Book Club Blogging: Intro to a Secular Age


de-Goya-The-GiantFor the Book Club I’m leading at my church, we’re reading James K.A. Smith’s How (Not) To Be Secular (a summary of a much bigger, denser book, A Secular Age by Charles Taylor). To begin, we turn to the opening pages to get our bearings and become acquainted with the general contours of the pages to come.

Introduction

Honestly, if the Preface and Introduction were all there was, this would be worth the price of admission. It is such a helpful 50,000-foot view of the ideas unpacked in the rest of the book.

Smith’s account begins with an attempt to narrate some of what our day and age “feels” like. He speaks of the disconnect between typical American Christianity and the way the rest of the world experiences reality. He points out that nonbelievers in the Christian faith are actually able to find meaning, fullness, and significance without appealing to any divine Being. And yet, even those without belief can’t seem to shake a certain “hauntedness” to our world.

In short, neither adherents to religion nor those that don’t find much usefulness for it can construct a way of experiencing reality that takes into account all of what it means to inhabit humanity today. We’re all sort of stuck in this liminal space, this limbo, seeking distraction of reductionism to break the tension.  We’re all “suspended between the malaise of immanence and the memory of transcendence”.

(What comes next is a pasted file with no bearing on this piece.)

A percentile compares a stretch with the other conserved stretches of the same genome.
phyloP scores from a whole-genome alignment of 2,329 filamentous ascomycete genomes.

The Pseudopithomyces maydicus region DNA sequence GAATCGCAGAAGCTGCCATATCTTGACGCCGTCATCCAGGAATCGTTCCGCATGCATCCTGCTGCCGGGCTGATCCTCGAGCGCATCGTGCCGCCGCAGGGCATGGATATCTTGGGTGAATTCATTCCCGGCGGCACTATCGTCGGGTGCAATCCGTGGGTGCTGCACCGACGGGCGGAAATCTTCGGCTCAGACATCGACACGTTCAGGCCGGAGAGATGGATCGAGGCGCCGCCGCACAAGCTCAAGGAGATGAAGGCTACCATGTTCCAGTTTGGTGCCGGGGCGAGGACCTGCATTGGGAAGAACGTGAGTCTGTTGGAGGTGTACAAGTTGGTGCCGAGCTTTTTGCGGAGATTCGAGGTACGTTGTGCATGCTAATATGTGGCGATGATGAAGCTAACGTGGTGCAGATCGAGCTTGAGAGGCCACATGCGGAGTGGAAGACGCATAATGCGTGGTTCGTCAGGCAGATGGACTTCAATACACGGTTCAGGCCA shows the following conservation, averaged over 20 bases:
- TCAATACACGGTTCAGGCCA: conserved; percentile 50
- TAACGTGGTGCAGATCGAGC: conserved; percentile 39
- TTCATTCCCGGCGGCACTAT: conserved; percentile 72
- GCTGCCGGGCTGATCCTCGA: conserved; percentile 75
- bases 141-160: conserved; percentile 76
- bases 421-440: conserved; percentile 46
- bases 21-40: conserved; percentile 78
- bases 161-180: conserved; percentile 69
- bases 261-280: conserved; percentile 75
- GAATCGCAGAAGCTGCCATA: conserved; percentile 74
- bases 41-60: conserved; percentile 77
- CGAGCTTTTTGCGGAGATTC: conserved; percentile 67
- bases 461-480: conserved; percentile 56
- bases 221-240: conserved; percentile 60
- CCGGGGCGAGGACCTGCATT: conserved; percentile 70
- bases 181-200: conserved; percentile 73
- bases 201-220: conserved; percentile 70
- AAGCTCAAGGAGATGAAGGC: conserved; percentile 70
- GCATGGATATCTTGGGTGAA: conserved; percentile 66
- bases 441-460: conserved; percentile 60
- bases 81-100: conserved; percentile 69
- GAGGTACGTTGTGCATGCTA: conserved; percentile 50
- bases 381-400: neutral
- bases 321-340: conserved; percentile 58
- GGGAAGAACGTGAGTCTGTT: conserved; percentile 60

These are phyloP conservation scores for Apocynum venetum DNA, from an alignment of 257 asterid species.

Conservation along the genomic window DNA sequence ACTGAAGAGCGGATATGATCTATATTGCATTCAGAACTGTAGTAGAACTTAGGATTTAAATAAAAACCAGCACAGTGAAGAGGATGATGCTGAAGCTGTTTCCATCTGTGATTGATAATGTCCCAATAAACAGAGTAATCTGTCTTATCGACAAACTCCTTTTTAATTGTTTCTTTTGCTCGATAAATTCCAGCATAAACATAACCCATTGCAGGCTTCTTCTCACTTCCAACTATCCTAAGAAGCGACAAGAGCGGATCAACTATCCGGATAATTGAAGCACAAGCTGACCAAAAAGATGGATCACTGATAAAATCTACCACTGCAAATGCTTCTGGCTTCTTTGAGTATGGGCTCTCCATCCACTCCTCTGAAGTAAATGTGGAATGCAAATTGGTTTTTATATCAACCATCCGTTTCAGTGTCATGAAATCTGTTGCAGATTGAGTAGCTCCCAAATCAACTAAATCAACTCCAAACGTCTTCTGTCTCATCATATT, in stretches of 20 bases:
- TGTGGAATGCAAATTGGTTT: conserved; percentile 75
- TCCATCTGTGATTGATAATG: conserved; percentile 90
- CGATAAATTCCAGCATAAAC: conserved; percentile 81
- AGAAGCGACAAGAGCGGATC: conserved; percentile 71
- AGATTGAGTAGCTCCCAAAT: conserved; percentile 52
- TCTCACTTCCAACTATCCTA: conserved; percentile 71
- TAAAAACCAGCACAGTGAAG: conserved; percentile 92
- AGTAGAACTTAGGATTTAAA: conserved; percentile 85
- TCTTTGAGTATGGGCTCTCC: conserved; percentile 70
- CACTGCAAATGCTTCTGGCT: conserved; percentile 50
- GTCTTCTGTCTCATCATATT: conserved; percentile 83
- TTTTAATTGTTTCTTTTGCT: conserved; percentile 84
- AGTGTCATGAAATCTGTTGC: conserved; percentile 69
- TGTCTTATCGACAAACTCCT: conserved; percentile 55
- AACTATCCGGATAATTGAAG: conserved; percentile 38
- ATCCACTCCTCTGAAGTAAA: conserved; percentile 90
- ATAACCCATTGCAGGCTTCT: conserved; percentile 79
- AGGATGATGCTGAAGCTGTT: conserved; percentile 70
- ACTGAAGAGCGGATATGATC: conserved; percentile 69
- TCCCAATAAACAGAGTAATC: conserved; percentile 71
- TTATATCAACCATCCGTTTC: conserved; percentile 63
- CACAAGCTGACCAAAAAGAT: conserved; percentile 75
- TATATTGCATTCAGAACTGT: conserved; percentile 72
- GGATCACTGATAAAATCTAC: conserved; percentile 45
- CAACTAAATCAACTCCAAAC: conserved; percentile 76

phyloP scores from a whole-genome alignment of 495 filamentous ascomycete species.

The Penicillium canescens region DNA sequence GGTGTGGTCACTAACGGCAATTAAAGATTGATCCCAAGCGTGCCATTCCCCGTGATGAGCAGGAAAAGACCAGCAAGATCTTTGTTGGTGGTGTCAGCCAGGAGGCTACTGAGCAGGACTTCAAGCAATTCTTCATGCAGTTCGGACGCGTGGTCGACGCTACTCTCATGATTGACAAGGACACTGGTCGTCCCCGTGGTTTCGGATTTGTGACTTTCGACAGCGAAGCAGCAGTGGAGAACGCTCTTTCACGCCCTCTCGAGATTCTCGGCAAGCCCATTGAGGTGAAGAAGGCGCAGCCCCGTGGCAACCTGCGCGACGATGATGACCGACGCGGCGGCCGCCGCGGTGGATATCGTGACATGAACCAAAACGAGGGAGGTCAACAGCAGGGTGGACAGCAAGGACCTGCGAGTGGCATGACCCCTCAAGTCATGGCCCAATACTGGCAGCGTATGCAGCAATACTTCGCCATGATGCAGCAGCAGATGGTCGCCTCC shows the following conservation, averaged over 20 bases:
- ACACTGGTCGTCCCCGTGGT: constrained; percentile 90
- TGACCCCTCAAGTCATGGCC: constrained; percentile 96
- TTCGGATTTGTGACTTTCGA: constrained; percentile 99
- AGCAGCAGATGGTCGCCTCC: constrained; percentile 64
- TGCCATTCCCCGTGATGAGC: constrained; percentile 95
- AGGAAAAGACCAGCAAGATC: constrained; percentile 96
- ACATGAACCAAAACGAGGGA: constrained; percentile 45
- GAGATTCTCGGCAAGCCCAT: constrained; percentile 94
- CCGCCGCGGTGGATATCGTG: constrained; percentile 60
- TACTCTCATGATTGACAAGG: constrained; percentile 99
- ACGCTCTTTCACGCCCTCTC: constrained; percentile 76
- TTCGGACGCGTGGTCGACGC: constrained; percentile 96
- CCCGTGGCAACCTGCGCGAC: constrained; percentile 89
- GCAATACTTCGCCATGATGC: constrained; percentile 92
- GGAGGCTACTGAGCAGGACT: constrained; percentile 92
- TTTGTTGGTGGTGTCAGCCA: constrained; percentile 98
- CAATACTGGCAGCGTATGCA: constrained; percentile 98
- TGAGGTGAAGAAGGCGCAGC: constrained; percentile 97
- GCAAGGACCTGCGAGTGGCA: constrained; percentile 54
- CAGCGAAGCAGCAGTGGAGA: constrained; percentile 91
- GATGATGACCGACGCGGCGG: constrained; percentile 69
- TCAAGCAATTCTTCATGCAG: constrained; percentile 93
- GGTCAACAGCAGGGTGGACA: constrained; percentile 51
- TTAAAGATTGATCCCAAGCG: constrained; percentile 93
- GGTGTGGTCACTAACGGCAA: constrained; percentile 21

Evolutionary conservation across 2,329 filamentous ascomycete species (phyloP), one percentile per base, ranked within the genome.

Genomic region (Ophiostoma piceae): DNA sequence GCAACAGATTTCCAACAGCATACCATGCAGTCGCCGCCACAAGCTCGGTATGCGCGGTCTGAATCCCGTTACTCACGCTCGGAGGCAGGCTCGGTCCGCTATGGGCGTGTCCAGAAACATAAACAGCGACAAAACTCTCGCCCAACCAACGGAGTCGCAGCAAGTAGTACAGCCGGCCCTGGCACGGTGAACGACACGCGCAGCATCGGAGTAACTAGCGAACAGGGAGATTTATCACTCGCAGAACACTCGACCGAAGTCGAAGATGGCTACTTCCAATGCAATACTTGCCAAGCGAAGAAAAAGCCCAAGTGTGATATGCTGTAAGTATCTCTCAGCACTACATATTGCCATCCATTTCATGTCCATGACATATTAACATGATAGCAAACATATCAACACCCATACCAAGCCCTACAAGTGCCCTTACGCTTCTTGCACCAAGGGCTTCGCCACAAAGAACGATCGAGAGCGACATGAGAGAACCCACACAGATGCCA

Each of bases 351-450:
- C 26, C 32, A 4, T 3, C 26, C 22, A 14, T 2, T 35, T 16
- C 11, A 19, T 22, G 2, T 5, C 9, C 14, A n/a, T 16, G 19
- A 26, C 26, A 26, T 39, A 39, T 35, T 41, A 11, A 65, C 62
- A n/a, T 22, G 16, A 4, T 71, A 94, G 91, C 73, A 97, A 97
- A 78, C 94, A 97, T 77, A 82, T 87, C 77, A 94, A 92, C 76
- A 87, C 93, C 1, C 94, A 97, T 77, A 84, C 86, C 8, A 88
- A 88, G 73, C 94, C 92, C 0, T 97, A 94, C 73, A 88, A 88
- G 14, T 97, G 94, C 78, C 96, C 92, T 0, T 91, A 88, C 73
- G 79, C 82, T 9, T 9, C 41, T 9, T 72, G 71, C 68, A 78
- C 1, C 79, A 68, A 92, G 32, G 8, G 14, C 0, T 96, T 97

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Secularity Was Not Built in a Day


Last month, I led a Book Club through James K.A. Smith’s How (Not) To Be Secular, itself a summary of the much larger book, A Secular Age by Charles Taylor. There were so many lessons culled from those pages–most of which I am still processing and will be in the months and years to come. And yet, the biggest takeaway for me was how Taylor described the “feel” and cause of our current secular existence.

Taylor challenges the story of our cultural and philosophical moment, affirming that we did not stumble or trip into our secular age. Secularity is not the “neutral” space of human existence once all forms of power, influence, control, and superstition are done away with. Rather, secularity is a cultural and philosophical achievement. The gravity of human progress does not necessitate secularity. We’ve had to build it.

Secularity: A Fall or Climb?